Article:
13

You need a Service Oriented Architecture. Because you are sharing data across all those platforms, Web Services.. Basically rather that calling a "function" you make an HTTP request to a URL, parameters are passed in via the query string or Http header. XML or JSON is returned. Read up on it. Thing is, your app need to be online at all times...


13

You pass username/password to the login method of your RESTful API and it returns access-token. That access token is just some unique (for the system) string. Device stores (persists) that access-token. Each time you send RESTful request to the server you put that access-token in header of HTTP request. Server finds the user by access-token and on success ...


12

It's worth it if measurements say it's worth it. For mobile device as well as supercomputers. EDIT: Little off topic, but about your example. If the event is triggered too many times, then you have a conception problem, and solving that conception problem is the real deal. Not make it less visible by microoptimizing. You can perform a test in the callback ...


12

To really give an exact answer to your question: Yes. Although JQueryMobile is meant for web applications (as pointed out by Yannis Rizos), you can use Phonegap to create native applications with JQuerymobile. What Phonegap does, is create a native app with a webkit browser embedded. So it still is kind of a web application, but also kind of a native app, ...


11

jQuery Mobile is: A unified, HTML5-based user interface system for all popular mobile device platforms, built on the rock-solid jQuery and jQuery UI foundation. Its use is to provide a consistent experience across mobile devices UI for web applications. Web applications are applications that are accessible via a web browser through the Internet. Some ...


11

The poster boy for HTML5 apps, LinkedIn went native early 2013. In the interview in VentureBeat they explain why. I think this is the part most relevant to your question: Prasad said performance issues weren’t causing crashes or making the app run slowly. What he did say shows that HTML5 for the mobile web still has a bright future — but only if ...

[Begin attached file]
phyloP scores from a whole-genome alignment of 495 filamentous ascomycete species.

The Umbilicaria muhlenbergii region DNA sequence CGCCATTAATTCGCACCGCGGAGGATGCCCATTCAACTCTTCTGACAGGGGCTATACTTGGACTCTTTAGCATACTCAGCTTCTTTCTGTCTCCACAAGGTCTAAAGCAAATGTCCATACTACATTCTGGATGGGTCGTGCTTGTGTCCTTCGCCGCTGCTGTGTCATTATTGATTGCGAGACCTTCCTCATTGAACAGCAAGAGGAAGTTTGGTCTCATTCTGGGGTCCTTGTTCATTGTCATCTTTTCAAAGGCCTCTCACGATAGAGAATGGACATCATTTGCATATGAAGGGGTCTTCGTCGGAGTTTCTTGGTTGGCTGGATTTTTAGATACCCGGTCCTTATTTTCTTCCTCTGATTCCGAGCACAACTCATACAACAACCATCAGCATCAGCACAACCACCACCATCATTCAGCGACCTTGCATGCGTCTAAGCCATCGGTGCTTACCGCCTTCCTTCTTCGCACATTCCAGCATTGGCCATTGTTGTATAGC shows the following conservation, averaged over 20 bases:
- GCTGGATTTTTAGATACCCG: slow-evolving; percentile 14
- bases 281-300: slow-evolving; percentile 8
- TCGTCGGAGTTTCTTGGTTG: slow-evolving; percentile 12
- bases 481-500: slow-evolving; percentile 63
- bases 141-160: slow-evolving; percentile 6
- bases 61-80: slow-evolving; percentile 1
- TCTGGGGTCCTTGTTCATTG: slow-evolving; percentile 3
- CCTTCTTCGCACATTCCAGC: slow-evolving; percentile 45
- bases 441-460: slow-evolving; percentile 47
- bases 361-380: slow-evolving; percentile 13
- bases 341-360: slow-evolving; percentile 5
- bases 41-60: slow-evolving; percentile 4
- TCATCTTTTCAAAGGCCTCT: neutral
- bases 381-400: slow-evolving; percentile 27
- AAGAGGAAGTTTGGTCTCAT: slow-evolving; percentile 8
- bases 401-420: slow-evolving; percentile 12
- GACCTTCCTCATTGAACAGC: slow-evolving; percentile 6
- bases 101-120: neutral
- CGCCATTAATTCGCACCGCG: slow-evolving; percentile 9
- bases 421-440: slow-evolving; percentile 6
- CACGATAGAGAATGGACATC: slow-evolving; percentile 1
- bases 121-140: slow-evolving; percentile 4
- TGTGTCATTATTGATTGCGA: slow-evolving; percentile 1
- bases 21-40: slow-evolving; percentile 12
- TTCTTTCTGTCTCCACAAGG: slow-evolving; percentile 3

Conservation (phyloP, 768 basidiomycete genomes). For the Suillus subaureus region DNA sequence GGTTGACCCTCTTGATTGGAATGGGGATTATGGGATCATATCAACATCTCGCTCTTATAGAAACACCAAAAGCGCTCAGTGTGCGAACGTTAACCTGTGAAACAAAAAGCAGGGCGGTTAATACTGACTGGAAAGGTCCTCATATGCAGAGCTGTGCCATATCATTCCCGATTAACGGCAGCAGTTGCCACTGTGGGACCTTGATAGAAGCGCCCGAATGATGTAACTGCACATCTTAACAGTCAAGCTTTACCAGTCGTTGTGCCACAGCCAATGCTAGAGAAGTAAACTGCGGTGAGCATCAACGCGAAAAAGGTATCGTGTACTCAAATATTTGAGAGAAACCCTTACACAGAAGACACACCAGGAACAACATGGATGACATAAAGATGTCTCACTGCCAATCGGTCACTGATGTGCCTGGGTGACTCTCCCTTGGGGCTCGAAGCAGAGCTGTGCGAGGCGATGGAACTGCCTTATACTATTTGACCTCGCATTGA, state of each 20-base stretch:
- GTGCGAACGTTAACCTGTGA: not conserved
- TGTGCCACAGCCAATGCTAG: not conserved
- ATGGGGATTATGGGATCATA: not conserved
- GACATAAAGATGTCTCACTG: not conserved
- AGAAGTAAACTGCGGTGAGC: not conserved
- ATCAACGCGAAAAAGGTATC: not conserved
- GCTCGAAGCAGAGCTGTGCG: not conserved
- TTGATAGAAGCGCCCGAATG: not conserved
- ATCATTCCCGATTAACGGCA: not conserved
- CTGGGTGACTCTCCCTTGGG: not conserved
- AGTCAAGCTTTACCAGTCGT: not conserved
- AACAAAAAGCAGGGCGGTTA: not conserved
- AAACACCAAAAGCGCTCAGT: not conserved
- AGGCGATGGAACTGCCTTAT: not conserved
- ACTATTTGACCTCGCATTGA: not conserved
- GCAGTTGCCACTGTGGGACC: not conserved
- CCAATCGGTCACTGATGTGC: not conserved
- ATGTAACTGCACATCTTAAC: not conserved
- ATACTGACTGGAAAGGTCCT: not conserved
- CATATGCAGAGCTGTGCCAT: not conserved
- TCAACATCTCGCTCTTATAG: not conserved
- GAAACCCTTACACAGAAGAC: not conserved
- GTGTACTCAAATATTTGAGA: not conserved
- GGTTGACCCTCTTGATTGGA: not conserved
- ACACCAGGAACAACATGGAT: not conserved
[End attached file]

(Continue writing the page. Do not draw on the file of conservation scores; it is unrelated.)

11

Put together a stock "thank you for your interest" letter that covers the possibilities of a) features you will NEVER implement even if I show up on your doorstep with a bag of gold, b) features you don't PLAN to implement but maybe, and c) features you'd like to implement but can't right now. Send that. Because you ALMOST never know when you might find ...


10

Probably the most important reason is mind share. What almost every internet company wants is for your mind to be tuned in to their product. And one way to build mind share is to make access to the content as easy as possible. How do the two delivery mechanisms compare? Mobile Web Application: User Thinks "I want to go to Facebook" User clicks on "...


10

First, you mentioned both an API and a database (MySQL). I very much recommend that you use an API and don't try to communicate directly between the databases. That latter route will not scale well at all. One good starting point you should consider is using Apache CouchDB. It is schema-less, based on HTTP and JSON, and has a very good replication mechanism....